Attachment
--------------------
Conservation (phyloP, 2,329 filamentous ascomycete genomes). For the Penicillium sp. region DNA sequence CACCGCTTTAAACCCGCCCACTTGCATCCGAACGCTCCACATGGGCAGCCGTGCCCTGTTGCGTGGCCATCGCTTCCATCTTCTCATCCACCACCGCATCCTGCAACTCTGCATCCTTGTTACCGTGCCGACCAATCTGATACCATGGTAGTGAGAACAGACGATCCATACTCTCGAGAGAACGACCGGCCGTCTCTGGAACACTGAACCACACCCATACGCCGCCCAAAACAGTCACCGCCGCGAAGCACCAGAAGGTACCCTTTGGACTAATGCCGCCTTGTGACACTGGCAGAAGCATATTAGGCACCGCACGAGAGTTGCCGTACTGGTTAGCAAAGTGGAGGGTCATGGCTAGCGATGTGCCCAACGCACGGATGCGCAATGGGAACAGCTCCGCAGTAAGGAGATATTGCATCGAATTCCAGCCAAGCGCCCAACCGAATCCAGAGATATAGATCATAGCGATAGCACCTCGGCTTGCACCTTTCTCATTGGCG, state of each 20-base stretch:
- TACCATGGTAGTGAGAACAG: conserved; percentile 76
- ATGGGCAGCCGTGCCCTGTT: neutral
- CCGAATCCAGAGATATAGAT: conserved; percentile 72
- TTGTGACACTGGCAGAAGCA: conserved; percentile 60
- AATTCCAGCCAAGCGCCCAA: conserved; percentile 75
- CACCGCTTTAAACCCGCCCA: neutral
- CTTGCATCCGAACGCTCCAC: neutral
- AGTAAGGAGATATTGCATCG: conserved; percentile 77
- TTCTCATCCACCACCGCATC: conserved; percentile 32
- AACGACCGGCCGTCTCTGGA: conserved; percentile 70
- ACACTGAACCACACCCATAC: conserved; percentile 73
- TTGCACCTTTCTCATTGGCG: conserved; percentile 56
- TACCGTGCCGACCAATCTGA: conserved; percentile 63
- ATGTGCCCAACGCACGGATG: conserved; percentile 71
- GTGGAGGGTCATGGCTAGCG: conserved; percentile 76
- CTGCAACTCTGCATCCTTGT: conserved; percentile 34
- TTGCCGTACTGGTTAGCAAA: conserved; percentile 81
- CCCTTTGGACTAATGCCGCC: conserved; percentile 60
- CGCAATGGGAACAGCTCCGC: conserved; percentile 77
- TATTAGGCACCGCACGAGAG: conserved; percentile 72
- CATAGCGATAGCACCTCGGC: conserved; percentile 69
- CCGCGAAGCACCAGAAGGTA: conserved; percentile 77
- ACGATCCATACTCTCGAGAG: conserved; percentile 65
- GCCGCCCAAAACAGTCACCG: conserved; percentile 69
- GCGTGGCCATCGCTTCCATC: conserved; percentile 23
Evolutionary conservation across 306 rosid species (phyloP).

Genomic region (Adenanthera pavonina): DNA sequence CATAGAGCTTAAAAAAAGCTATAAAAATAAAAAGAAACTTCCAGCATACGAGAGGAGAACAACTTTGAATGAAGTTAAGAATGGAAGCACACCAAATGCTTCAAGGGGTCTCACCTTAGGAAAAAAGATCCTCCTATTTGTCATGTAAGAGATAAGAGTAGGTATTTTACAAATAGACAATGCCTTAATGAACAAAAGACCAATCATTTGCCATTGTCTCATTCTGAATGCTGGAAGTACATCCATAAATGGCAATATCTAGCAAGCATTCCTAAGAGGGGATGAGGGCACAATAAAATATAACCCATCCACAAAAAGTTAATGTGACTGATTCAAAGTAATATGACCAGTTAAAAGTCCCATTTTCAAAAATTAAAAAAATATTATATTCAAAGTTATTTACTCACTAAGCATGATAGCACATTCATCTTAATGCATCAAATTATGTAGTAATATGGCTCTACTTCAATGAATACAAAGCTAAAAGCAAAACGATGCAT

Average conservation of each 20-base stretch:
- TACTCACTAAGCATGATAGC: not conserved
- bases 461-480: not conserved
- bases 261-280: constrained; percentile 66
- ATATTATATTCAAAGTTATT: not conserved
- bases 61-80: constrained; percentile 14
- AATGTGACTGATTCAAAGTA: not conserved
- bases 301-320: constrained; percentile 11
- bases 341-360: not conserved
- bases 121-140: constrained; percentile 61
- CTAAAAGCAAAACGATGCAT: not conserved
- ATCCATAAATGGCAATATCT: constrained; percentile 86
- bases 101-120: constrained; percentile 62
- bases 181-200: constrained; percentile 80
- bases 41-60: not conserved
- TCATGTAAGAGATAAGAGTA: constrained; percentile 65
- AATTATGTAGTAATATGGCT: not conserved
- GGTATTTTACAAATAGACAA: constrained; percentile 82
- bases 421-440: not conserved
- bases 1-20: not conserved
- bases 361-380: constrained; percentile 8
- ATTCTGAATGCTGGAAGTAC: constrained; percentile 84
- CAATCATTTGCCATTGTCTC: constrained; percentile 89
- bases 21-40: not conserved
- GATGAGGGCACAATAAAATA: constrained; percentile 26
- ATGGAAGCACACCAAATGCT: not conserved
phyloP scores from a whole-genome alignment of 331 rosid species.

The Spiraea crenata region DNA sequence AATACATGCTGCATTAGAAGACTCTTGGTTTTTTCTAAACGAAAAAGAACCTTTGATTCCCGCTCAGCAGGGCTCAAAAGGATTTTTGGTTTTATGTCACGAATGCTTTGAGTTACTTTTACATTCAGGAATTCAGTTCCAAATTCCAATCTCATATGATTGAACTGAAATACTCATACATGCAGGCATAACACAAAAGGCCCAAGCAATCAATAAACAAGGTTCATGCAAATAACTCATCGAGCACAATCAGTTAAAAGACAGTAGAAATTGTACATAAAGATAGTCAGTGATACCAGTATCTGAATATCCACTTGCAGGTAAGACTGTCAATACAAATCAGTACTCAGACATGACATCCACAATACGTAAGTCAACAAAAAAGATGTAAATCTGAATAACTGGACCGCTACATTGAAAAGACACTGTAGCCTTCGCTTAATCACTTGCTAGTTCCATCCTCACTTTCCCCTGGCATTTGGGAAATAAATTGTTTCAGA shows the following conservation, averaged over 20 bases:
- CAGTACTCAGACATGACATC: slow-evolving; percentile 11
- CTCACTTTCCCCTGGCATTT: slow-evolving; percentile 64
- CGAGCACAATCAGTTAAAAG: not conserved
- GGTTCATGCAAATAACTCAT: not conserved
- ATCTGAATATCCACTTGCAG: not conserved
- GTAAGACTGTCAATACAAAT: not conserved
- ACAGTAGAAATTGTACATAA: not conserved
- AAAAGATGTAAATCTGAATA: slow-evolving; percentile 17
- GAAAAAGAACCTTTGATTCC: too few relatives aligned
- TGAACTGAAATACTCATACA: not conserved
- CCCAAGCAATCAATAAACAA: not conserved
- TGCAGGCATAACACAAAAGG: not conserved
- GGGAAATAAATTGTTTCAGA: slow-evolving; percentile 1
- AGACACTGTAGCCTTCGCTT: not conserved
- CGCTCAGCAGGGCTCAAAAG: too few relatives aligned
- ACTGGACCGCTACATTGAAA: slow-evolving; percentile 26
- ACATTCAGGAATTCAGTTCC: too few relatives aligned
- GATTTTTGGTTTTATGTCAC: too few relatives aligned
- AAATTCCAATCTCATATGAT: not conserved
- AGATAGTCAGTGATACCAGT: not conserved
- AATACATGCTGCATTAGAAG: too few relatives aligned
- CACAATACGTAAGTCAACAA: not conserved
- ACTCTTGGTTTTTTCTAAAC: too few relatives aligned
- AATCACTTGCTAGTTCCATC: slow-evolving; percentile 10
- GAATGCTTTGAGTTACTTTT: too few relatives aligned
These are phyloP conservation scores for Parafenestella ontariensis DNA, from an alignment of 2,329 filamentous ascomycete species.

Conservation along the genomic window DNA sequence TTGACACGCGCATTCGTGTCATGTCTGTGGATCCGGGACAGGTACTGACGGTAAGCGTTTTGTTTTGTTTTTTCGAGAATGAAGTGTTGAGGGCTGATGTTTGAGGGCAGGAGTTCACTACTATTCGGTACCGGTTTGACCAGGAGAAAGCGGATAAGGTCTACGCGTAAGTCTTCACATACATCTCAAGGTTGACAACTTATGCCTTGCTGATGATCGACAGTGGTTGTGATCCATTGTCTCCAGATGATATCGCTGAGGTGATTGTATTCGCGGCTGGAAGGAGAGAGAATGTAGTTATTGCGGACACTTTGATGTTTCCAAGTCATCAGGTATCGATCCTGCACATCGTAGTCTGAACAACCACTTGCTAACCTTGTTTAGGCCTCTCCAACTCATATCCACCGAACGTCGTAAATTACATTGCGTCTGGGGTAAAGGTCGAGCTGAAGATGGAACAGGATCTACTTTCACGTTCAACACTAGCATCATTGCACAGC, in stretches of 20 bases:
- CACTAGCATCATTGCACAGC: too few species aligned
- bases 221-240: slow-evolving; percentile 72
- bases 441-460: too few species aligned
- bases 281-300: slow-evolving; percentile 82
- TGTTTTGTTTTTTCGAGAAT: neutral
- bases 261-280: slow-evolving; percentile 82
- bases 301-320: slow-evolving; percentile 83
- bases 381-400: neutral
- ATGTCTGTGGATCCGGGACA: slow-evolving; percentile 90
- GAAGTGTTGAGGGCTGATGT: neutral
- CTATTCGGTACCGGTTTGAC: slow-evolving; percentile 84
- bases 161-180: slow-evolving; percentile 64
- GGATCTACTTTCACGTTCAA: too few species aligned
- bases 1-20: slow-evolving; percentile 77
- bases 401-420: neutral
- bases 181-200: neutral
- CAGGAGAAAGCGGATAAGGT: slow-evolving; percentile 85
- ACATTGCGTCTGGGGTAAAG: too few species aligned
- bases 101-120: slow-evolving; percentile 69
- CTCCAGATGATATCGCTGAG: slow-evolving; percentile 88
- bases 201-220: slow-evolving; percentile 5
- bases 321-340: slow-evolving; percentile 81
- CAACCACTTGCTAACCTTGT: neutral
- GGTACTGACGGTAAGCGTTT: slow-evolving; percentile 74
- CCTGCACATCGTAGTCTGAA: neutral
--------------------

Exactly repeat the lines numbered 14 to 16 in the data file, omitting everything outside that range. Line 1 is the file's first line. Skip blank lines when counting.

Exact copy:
- TACCGTGCCGACCAATCTGA: conserved; percentile 63
- ATGTGCCCAACGCACGGATG: conserved; percentile 71
- GTGGAGGGTCATGGCTAGCG: conserved; percentile 76